As I was having lunch with a friend of mine the other day we began to talk about career aspirations. I asked him if he was planning on being where he was at for a while or if he wanted to move. After a bit of thought he confided in me saying, "My flesh says to leave and find somewhere where I can be in charge. But the still small voice of the Lord keeps saying be the faithful #2."
As I began to think on that, it became apparent to me that those words are so counter-cultural to the world we live in today. The message of our modern world is "make a name for yourself, find somewhere that you can be in charge. You are never meant to be #2"
But that message seems contradictory to the message of Jesus.
"the last will be first, and the first last.” (Matthew 20:16)
"Have this mind among yourselves, which is yours in Christ Jesus, who, though he was in the form of God, did not count equality with God a thing to be grasped, but emptied himself, by taking the form of a servant, being born in the likeness of men. And being found in human form, he humbled himself by becoming obedient to the point of death, even death on a cross. " (Philippians 2:5-8)
What's interesting is this has been a slow shift. "Of the twenty-three men and women who served in Dwight Eisenhower's cabinets, only one, the Secretary of Agriculture, published a memoir afterward, and it was so discreet as to be soporific. But by the Reagan administration rolled around, twelve of his thirty cabinet members published memoirs, almost all of them self advertising." (David Frum)
Our culture has bought into the idea that "I" must be the center of attention. That the world is about me.
The problem is that this overt sense of pride and narcissism has left us blind. Everyone we listen to is saying you are great, don't change. Ellen DeGeneres in a commencement address said, "My advice to you is to be true to yourself and everything will be fine." Elizabeth Gilbert in Eat, Pray, Love said, "God dwells within you as you yourself, exactly the way you are." These are just a couple of the quotes I found about self-entitlement and enrichment. From the Girl Scouts Handbook, to Joel Osteen, the message is "it's all about you."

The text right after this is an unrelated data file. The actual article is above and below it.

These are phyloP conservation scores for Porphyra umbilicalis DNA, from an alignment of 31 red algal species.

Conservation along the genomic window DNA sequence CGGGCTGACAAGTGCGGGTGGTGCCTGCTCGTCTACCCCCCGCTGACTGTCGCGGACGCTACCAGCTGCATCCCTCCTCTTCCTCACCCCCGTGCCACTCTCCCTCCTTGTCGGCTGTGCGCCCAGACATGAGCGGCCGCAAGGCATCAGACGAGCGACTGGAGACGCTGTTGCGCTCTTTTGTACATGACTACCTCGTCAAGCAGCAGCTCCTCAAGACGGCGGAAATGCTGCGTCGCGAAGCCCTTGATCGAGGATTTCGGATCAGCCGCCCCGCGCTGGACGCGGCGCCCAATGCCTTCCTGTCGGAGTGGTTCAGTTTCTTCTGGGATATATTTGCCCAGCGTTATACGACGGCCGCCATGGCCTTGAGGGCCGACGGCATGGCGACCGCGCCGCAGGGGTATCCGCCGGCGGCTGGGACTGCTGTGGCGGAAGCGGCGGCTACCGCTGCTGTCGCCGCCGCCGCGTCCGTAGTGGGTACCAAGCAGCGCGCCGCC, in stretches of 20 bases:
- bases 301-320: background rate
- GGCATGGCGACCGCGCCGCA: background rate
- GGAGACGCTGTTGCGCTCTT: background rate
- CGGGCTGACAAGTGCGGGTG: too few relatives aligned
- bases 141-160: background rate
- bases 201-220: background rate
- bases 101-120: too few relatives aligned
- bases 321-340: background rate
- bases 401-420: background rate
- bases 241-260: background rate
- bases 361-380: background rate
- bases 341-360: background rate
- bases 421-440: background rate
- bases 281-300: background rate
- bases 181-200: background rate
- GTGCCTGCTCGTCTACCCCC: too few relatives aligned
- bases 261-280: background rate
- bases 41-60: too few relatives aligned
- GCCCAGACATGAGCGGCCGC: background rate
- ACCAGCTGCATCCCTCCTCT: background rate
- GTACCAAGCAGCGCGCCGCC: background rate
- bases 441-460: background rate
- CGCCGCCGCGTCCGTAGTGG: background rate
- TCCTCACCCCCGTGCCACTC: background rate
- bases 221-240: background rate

A bit of humility could do this culture a bit of good.
People that are humble about their own nature are moral realists. Immanuel Kant famously said, "Out of the crooked timber of humanity, no straight thing was ever made." Humble moral realists are aware that we are all built from "crooked timber". Humility allows us to see our flaws. We are in no way perfect and could all use some improvement
Success leads to the greatest failure: pride. Failure leads to the greatest success: humility and learning.
We must be a people who practice the way of Jesus. Jesus was the greatest servant of all and we must emulate him. Our first instinct cannot be how can I succeed but rather, how can I serve? We must fight what society says is important and fix our focus on what Jesus says is of utmost importance. To live as a follower of Christ is to live contrary to the way of the world. We love those who hurt us. We give generously rather than keeping it for ourselves. We do not seek the spotlight but are content with no one knowing our name.
Humility is the first step into change. People are not innately or automatically humble people. You have to build it with tactic and effort. "At least if we recognize that we sin, know that we are individually at war, we may go to war as warriors do, with something of valor and zest and even mirth."
We must achieve humility by focusing on Jesus and declaring victories over the weaknesses in ourselves.
The problem of pride is not one that is new to our generation, but we have become morally deaf to to our own selfishness. We are no more venal or prideful than people in other times but we have lost the understanding that maybe humility should be something we strive for. David Brooks writes "the 'crooked timber' moral tradition- based on the awareness of sin and the confrontation with sin- was inheritance passed down from generation to generation." But it may have skipped a generation.
In a generation where everyone yells out "me, mine, I!" as loud as they can, a silent worker who seeks no recognition will be heard louder than any voice can cry.
*Photo taken at Muir Woods National Monuement in 2015